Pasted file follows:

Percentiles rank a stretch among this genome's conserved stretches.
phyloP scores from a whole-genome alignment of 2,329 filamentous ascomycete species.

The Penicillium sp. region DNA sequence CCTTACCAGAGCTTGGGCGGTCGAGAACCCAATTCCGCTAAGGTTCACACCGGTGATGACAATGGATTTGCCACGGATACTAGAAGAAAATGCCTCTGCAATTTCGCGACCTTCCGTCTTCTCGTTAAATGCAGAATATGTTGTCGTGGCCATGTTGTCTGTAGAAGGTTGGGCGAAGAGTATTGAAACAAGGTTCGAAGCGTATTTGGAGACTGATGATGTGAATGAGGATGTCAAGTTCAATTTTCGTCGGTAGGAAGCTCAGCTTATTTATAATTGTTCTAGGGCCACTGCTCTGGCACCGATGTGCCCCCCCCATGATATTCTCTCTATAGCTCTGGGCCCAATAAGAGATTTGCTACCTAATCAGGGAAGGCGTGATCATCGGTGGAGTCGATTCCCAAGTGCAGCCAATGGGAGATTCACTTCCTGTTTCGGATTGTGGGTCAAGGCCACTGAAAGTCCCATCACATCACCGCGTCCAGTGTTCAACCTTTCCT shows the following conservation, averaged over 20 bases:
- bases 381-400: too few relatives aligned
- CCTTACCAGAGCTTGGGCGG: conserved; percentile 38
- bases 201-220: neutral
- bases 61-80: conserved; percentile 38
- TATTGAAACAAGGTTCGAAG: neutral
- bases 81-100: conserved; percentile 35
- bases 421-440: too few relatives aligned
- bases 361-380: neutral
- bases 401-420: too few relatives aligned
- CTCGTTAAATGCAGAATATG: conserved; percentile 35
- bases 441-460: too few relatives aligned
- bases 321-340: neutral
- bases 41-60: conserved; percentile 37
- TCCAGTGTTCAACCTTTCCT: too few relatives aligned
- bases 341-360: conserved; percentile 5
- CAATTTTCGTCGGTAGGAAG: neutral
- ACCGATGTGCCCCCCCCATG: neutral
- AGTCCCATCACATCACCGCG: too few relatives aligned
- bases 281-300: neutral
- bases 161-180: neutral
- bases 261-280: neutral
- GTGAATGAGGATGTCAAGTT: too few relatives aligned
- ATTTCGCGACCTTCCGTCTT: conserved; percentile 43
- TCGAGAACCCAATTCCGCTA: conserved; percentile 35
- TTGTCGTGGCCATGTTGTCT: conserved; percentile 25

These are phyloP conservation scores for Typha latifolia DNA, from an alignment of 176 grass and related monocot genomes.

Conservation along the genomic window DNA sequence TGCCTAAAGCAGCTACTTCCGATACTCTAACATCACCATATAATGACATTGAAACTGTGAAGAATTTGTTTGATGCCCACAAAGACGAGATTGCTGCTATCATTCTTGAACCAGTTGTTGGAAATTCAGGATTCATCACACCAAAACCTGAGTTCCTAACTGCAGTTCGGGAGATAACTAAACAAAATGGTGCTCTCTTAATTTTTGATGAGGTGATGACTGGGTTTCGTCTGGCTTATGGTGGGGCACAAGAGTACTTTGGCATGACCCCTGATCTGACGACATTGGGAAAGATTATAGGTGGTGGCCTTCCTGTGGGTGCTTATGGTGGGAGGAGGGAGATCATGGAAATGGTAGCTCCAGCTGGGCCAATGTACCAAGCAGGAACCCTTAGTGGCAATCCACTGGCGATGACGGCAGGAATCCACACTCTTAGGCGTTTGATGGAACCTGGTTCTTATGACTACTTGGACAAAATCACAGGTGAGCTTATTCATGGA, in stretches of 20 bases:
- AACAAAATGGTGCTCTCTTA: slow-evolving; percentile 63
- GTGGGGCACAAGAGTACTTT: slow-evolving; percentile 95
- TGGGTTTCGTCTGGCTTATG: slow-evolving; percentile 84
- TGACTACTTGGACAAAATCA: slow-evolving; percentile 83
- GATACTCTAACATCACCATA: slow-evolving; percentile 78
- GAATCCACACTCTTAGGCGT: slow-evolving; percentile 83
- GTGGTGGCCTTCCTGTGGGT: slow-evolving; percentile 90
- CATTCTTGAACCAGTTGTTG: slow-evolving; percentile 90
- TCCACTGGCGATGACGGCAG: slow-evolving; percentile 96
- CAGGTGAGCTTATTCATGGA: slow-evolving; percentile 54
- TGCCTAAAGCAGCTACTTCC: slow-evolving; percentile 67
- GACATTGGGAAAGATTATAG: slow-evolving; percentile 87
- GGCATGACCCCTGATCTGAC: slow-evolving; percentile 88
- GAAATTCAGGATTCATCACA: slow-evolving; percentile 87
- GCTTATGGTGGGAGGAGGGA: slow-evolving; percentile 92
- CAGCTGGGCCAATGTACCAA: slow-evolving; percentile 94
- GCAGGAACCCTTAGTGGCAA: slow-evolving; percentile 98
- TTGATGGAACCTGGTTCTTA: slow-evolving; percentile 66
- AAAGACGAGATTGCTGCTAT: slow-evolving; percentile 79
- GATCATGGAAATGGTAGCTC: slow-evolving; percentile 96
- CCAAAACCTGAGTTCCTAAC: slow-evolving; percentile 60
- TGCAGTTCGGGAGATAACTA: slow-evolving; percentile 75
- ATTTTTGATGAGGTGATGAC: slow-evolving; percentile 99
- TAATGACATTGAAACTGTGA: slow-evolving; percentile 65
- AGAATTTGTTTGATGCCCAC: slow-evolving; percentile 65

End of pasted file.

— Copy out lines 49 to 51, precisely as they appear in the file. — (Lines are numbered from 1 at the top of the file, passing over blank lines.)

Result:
- AAAGACGAGATTGCTGCTAT: slow-evolving; percentile 79
- GATCATGGAAATGGTAGCTC: slow-evolving; percentile 96
- CCAAAACCTGAGTTCCTAAC: slow-evolving; percentile 60